New analytics tools have made crowdfunding sites an excellent source for feedback on your business.
The co-founders of the computer-game studio Stoic had a feeling they were onto a good thing with the new fantasy game they were designing, but it took a Kickstarter campaign before they realized exactly how good it was.
The Austin-based company--co-founded by industry vets Alex Thomas, Arnie Jorgensen, and John Watson--turned to the crowdfunding platform in March to fund its idea for a Viking-themed online game called The Banner Saga. The response was overwhelming. Having set a goal of $100,000, the company wound up with pledges for more than $700,000 from 20,000 gaming enthusiasts in less than a month. Not only did the Kickstarter campaign give Stoic validation that it was on the right track (along with more funding than it ever expected), it also gave the co-founders tons of usable advice and information.
For example, after supporters were given access to an early version of the game, they told the developers that the time between turns in the multiplayer version of the game was too short. That was changed. Stoic was also able to review geographic information and found that a lot of interest came from Scandinavia, Russia, and Poland. The company now has plans to distribute the game through Web portals that reach those regions. "People who are excited about our project have ideas and want to talk about it," says Thomas.
Thanks to advanced analytics tools, crowdfunding sites such as Kickstarter and Indiegogo have made it easier than ever to gather market insight into your company's products and services. In addition to direct feedback from funders, most crowdfunding sites now offer dashboards that track investor feedback and demographics and the ability to launch surveys on things such as potential features or design. Entrepreneurs can also track their search-engine rankings and the impact their social-media presence has on attracting crowdfunding.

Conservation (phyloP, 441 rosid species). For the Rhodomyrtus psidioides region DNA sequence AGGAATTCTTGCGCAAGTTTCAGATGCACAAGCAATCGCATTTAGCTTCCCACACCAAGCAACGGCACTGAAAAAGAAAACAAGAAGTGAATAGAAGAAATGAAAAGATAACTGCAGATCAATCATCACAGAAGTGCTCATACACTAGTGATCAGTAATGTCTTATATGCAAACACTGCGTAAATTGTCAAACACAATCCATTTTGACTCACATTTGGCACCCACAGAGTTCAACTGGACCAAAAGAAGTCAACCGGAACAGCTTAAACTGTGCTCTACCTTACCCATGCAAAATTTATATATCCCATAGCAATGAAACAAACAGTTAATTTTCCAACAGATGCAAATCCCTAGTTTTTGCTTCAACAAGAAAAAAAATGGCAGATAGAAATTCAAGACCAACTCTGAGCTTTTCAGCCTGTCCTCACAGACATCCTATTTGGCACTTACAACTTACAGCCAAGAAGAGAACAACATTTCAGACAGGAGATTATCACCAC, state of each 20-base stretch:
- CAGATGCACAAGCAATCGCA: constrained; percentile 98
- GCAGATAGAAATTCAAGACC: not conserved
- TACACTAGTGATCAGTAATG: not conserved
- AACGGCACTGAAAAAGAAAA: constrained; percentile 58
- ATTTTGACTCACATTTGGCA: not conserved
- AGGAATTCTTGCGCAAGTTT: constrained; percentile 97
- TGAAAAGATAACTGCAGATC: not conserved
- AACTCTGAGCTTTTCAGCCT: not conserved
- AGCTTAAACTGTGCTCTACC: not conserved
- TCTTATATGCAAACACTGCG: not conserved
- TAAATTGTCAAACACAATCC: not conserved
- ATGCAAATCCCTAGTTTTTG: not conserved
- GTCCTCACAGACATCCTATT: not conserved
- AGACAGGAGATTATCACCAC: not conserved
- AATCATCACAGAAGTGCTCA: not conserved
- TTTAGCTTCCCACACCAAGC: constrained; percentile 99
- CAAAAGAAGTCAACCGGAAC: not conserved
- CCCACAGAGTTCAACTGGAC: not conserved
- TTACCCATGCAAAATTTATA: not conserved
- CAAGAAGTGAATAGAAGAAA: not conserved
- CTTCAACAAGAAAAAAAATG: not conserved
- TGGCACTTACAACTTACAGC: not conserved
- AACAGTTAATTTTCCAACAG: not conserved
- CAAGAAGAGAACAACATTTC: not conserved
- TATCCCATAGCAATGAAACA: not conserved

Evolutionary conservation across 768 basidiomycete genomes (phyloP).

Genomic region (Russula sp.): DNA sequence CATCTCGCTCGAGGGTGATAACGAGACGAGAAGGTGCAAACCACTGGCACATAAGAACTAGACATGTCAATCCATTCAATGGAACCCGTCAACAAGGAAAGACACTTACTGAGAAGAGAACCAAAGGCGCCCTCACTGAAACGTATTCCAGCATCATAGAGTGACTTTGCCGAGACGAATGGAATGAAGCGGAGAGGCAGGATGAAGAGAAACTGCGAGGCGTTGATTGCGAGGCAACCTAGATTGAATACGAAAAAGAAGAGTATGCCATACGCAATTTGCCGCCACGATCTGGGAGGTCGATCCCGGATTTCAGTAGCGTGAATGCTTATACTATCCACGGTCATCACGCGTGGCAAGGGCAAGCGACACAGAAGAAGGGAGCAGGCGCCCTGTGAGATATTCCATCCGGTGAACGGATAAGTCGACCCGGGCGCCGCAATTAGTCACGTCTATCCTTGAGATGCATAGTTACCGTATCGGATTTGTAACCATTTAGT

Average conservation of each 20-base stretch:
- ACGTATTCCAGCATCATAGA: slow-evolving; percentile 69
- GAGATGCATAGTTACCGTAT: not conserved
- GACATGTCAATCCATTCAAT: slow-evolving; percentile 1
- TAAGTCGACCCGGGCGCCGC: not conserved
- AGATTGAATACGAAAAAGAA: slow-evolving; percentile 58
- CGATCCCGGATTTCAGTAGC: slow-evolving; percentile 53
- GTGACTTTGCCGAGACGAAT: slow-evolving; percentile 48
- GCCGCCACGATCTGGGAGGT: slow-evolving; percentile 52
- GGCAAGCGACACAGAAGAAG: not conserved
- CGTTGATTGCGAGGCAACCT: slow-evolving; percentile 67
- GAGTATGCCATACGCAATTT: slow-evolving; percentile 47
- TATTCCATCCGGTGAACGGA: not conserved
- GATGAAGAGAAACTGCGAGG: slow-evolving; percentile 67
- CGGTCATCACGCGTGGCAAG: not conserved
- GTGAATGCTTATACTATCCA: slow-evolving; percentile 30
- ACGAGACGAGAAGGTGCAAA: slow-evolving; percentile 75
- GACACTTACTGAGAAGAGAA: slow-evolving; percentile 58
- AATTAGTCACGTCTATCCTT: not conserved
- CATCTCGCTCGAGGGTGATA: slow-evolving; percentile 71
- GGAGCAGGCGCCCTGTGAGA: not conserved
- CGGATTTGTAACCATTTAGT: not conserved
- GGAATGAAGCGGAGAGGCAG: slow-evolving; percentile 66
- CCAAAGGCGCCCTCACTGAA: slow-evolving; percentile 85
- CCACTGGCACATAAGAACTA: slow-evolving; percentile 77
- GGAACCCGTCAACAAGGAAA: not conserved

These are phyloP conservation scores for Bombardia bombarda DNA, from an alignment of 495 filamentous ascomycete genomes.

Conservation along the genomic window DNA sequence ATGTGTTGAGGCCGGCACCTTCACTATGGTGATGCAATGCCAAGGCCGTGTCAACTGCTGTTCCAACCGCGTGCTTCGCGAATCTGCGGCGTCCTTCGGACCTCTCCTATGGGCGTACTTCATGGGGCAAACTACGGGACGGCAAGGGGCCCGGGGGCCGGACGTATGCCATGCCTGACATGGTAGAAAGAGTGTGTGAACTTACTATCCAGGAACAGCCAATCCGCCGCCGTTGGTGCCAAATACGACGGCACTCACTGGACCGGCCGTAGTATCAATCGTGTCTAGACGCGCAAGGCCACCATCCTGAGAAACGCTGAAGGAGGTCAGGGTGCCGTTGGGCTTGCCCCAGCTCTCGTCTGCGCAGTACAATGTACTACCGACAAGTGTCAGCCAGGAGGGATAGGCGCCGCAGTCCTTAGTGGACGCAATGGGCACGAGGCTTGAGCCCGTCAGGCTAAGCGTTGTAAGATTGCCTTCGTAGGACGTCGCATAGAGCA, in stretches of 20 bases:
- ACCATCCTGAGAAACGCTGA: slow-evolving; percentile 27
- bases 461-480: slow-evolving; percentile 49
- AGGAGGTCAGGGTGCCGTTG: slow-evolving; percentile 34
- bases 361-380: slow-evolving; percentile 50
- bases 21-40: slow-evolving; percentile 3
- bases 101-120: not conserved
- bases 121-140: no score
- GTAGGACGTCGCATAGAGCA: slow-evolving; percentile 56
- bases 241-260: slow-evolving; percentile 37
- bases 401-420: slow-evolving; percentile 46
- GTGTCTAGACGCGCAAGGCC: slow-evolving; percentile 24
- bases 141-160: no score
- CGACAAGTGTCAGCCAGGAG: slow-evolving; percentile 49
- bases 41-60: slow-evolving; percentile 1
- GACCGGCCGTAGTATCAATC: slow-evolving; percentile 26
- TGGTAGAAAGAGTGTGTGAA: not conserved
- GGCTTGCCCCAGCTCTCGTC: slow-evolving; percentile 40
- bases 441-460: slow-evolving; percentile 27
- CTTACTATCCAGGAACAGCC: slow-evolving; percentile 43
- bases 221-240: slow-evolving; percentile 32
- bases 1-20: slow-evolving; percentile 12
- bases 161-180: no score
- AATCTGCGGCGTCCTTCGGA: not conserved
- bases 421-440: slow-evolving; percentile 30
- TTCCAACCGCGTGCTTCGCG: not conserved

Ministry of Supply, a men's clothier created by four students at the Massachusetts Institute of Technology, has taken advantage of just about all of those features. The company, which is developing a line of business shirts made from high-performance material, had 3,000 backers chip in nearly $500,000 in the course of a month. Using Kickstarter's analytics tools, it learned that about a third of its funders came from France. "Customers in France were very excited about the product, and we had to figure out how to export," says co-founder Kit Hickey.
About 1,500 people also left comments, giving the co-founders valuable information about what sort of shirts customers wanted. They had originally planned to launch with white and blue shirts only, but they now plan to add gray, lavender, pink, and blue-and-white-striped shirts, given the feedback. Similarly, the company changed its sizing: Instead of simply offering small, medium, and large, as it had planned, Ministry of Supply will size shirts by neck size and sleeve length. "We got a lot of e-mail that said, 'I can't fit into off-the-shelf sizing,' " says Hickey. "So we changed our business plan. It was good to have people telling us exactly what they would buy when they got their chance to order." Every company should be so lucky.